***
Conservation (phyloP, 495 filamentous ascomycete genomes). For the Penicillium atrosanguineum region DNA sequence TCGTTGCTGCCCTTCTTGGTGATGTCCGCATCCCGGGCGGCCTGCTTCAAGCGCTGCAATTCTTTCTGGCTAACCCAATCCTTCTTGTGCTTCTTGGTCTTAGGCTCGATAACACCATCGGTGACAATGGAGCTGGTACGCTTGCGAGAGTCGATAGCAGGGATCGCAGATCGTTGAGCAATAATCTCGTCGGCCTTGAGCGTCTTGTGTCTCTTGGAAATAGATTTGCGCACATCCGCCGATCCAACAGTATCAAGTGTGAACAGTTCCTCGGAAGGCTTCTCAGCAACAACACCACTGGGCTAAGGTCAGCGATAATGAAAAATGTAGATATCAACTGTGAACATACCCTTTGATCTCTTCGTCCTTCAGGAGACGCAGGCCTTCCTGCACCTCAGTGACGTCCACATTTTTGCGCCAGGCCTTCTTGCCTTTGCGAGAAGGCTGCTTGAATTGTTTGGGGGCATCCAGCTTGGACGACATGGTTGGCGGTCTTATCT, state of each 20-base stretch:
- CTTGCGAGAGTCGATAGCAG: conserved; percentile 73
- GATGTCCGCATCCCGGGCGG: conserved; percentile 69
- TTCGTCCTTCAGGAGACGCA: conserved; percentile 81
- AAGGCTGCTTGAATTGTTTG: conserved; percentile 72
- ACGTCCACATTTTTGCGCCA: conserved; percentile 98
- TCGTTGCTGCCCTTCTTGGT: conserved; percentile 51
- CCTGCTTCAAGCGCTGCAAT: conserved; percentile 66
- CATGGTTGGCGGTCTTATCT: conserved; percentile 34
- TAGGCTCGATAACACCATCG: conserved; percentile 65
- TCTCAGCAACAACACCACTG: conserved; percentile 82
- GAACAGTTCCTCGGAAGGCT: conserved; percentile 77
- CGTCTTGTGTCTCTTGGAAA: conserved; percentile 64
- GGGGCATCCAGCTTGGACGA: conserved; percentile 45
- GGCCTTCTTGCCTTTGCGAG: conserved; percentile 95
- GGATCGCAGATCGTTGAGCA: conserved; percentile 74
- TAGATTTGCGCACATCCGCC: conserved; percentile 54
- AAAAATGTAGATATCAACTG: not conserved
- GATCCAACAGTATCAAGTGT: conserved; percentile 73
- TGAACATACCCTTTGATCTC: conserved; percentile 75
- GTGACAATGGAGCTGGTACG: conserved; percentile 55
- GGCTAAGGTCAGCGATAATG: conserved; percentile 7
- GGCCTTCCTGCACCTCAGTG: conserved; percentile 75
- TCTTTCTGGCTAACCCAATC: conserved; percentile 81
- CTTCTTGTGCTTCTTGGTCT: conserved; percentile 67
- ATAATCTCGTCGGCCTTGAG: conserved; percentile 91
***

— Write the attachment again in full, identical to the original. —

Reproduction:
Conservation (phyloP, 495 filamentous ascomycete genomes). For the Penicillium atrosanguineum region DNA sequence TCGTTGCTGCCCTTCTTGGTGATGTCCGCATCCCGGGCGGCCTGCTTCAAGCGCTGCAATTCTTTCTGGCTAACCCAATCCTTCTTGTGCTTCTTGGTCTTAGGCTCGATAACACCATCGGTGACAATGGAGCTGGTACGCTTGCGAGAGTCGATAGCAGGGATCGCAGATCGTTGAGCAATAATCTCGTCGGCCTTGAGCGTCTTGTGTCTCTTGGAAATAGATTTGCGCACATCCGCCGATCCAACAGTATCAAGTGTGAACAGTTCCTCGGAAGGCTTCTCAGCAACAACACCACTGGGCTAAGGTCAGCGATAATGAAAAATGTAGATATCAACTGTGAACATACCCTTTGATCTCTTCGTCCTTCAGGAGACGCAGGCCTTCCTGCACCTCAGTGACGTCCACATTTTTGCGCCAGGCCTTCTTGCCTTTGCGAGAAGGCTGCTTGAATTGTTTGGGGGCATCCAGCTTGGACGACATGGTTGGCGGTCTTATCT, state of each 20-base stretch:
- CTTGCGAGAGTCGATAGCAG: conserved; percentile 73
- GATGTCCGCATCCCGGGCGG: conserved; percentile 69
- TTCGTCCTTCAGGAGACGCA: conserved; percentile 81
- AAGGCTGCTTGAATTGTTTG: conserved; percentile 72
- ACGTCCACATTTTTGCGCCA: conserved; percentile 98
- TCGTTGCTGCCCTTCTTGGT: conserved; percentile 51
- CCTGCTTCAAGCGCTGCAAT: conserved; percentile 66
- CATGGTTGGCGGTCTTATCT: conserved; percentile 34
- TAGGCTCGATAACACCATCG: conserved; percentile 65
- TCTCAGCAACAACACCACTG: conserved; percentile 82
- GAACAGTTCCTCGGAAGGCT: conserved; percentile 77
- CGTCTTGTGTCTCTTGGAAA: conserved; percentile 64
- GGGGCATCCAGCTTGGACGA: conserved; percentile 45
- GGCCTTCTTGCCTTTGCGAG: conserved; percentile 95
- GGATCGCAGATCGTTGAGCA: conserved; percentile 74
- TAGATTTGCGCACATCCGCC: conserved; percentile 54
- AAAAATGTAGATATCAACTG: not conserved
- GATCCAACAGTATCAAGTGT: conserved; percentile 73
- TGAACATACCCTTTGATCTC: conserved; percentile 75
- GTGACAATGGAGCTGGTACG: conserved; percentile 55
- GGCTAAGGTCAGCGATAATG: conserved; percentile 7
- GGCCTTCCTGCACCTCAGTG: conserved; percentile 75
- TCTTTCTGGCTAACCCAATC: conserved; percentile 81
- CTTCTTGTGCTTCTTGGTCT: conserved; percentile 67
- ATAATCTCGTCGGCCTTGAG: conserved; percentile 91